Open research “Welfare Robots and the Future of Care”

The open research “Welfare Robots and the Future of Care” was held at the Graduate School of Policy Science on the 18th of January 2024. The relationship between innovative technology and care has long been a focus of policy debate and R&D collaboration not only in academia, but also in government, industry, and health and social care professionals. As the recent pandemic has called into question the welfare state and social policies of the past, the importance of enabling technologies that allow people to perform daily life and various tasks in a non-contact manner is attracting even greater attention. On the other hand, there are still issues regarding the introduction of assistive technology into the medical and nursing care fields, such as privacy and safety concerns, as well as whether it reflects the preferences and needs of the users, including professionals.


Naonori Kodate, Associate Professor in Social Policy & Social Robotics from University College Dublin (UCD), was invited to bring a lecture. The lecture includes three parts, the introduction of Prof. Kodate’s research history and current field, UCD, and the basic information of Ireland, the characteristics of Irish social policy, and examples of welfare robots and the future of care. 


In the first part, Prof. Kodate introduced his research field about 1) (macro level) the diverse social policies of welfare from different countries and the factors behind them 2) (micro level) the solution of the mismatch in medical and nursing care policy implementation. Besides, he also introduced UCD and research collaborations in a variety of disciplines between Ireland and Japan.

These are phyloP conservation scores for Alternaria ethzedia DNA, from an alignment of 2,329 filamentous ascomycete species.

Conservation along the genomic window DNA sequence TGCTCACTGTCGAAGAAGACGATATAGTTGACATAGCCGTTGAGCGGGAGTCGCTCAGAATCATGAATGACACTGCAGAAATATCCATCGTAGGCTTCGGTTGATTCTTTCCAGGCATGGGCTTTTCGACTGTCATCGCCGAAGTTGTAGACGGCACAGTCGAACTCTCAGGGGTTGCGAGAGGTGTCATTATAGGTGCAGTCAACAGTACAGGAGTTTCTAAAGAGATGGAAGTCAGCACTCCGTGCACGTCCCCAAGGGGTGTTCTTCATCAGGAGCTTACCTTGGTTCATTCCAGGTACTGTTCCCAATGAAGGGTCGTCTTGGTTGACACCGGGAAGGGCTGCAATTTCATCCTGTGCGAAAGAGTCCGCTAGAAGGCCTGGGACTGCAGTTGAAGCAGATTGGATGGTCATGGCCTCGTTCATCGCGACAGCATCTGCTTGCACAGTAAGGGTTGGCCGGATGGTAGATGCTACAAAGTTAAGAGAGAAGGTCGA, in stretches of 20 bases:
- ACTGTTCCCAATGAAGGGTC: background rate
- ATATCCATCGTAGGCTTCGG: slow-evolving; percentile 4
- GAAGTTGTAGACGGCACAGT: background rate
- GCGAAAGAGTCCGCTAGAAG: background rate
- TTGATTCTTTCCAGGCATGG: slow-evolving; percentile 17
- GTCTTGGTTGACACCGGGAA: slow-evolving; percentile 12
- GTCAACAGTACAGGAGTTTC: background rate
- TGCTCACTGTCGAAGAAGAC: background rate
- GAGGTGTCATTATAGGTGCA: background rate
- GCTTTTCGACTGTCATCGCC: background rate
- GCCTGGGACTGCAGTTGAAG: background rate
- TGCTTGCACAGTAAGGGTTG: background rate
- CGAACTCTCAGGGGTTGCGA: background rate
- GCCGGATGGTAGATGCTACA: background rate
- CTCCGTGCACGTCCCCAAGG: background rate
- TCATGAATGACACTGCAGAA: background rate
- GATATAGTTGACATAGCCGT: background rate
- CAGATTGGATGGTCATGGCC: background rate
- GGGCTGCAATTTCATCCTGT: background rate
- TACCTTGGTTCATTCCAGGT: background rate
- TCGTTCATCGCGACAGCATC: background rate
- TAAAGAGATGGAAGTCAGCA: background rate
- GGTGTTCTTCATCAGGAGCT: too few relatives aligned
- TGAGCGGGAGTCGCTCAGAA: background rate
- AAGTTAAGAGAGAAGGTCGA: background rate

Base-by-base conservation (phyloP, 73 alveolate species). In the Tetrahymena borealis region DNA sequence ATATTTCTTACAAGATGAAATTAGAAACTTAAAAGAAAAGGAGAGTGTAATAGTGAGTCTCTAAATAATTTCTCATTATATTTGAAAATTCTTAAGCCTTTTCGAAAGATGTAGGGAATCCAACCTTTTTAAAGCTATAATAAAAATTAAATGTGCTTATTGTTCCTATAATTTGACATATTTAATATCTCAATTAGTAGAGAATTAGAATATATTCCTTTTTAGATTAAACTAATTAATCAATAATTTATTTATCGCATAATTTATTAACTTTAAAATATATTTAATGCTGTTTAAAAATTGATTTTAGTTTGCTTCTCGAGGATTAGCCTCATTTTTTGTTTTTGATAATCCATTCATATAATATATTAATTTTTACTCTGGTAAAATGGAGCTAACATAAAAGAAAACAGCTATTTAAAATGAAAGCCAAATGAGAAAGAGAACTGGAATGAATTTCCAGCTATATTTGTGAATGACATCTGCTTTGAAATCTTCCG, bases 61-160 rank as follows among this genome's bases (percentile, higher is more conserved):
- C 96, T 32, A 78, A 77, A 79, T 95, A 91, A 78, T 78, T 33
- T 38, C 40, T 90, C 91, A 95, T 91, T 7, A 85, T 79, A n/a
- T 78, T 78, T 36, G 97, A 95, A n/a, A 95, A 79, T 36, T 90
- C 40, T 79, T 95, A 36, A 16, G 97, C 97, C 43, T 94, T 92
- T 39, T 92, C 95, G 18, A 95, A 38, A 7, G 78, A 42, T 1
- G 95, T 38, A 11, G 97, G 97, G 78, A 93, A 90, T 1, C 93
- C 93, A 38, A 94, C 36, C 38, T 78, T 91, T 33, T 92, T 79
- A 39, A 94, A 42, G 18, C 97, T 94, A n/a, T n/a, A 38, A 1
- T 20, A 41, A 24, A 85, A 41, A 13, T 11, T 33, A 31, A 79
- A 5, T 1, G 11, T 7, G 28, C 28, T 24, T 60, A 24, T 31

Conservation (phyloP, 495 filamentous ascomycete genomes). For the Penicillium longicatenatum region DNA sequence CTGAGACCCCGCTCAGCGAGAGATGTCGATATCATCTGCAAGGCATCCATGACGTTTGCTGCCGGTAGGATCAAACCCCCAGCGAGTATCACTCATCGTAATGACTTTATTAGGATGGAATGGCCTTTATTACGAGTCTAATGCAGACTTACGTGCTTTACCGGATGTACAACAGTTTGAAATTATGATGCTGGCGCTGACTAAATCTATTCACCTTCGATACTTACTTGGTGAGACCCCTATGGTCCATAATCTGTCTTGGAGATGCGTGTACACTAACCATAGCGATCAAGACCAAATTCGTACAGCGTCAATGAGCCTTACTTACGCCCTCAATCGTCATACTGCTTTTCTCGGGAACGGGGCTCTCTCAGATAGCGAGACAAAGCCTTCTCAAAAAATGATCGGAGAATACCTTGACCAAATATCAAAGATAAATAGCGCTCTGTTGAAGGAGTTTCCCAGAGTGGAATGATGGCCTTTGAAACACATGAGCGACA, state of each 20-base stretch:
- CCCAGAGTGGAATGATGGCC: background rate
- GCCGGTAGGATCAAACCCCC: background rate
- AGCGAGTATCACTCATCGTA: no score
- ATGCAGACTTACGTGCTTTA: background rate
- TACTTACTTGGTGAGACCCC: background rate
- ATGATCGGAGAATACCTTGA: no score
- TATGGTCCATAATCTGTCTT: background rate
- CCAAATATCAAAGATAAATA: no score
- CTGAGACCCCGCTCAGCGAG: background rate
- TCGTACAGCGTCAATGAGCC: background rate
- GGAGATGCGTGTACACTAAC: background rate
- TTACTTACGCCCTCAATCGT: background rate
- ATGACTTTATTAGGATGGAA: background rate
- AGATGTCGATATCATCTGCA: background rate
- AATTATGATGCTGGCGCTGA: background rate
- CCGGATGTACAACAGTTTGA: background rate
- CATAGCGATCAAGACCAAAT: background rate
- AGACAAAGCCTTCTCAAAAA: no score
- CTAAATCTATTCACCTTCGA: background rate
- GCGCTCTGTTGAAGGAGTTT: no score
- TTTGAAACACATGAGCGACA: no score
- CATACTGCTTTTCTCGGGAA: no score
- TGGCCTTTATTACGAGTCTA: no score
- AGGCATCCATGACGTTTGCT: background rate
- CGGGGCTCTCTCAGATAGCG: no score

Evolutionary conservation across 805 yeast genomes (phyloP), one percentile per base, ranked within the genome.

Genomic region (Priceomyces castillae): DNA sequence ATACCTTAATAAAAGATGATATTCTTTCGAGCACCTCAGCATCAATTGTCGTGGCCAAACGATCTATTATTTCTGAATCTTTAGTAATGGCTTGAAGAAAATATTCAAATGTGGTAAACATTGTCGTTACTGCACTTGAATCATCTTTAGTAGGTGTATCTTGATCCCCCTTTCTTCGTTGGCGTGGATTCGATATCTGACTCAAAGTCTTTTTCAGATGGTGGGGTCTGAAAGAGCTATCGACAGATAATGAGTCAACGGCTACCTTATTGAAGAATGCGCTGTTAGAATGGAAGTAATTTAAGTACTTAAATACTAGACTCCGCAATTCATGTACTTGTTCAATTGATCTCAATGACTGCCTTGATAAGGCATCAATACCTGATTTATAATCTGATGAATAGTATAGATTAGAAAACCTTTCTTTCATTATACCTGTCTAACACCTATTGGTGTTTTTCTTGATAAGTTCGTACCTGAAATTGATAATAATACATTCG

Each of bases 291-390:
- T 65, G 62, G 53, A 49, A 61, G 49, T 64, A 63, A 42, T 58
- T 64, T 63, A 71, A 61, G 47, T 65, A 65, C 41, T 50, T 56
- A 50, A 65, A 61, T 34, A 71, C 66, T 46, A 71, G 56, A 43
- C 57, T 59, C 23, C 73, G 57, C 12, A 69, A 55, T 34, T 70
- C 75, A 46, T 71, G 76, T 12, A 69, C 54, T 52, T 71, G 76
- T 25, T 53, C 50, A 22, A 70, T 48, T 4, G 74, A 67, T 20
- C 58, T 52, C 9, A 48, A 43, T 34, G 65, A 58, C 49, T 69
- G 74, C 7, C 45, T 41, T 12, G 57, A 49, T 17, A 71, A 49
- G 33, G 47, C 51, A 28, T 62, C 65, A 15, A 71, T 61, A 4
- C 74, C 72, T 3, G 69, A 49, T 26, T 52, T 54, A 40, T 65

In the second part, the discussion mainly focused on the social policies and the differences of the similar policies implemented in Ireland and the U.K. Similar to Japan, Ireland puts an emphasis on self-help and mutual help, which is different from the concept of ‘welfare state’ in Nordic countries. Though influenced by Britain, medical and welfare system of Ireland has its own unique features. Different from National Health Service (NHS) in Britain, Health Service Executive (HSE) in Ireland manages the general tax revenue for the public sector, which mainly focuses on the low-income family and older people while (most) patients should cover the expenditure of family doctor on their own. Besides, approximately half of the citizens from middle-income or high-income households choose to have a private medical insurance that reimburses the cost in the private hospital.


In the final part, Prof. Kodate shared the cases of care robots in different countries and discussed the incoming challenges and expectation of the welfare robots in the future. The research results showed different rankings of the most influential factors in decision-making of using a care robot. In Japan, the safety of care robots is the primary factor influencing the using of the robots. However, in Ireland and Finland, the right of human social interaction under the use of care robots ranks 1st among all the factors. During the lecture, Prof. Kodate showed a 10-minute meeting recording of his three-year research project “Harmonization towards the establishment of person-centered, Robotics-aided care System” (funded by the Toyota Foundation). Besides, Prof. Kodate introduced two examples of care robots in Ireland. Mylo, a care robot designed for patients with dementia, plays a role in sending notification, monitoring heart rate, and abuse prevention. V-Air, another caring robot, solves the problem of indoor air circulation. Both robots achieve a temporary success in the plot test period. In the end, Prof. Kodate concluded that a bright future lies ahead for Ireland, a young country with a growing population to utilize technology in medical and nursing care. However, there are still obstacles and challenges for the expansion of the utilization of welfare robots in practice for various reasons.




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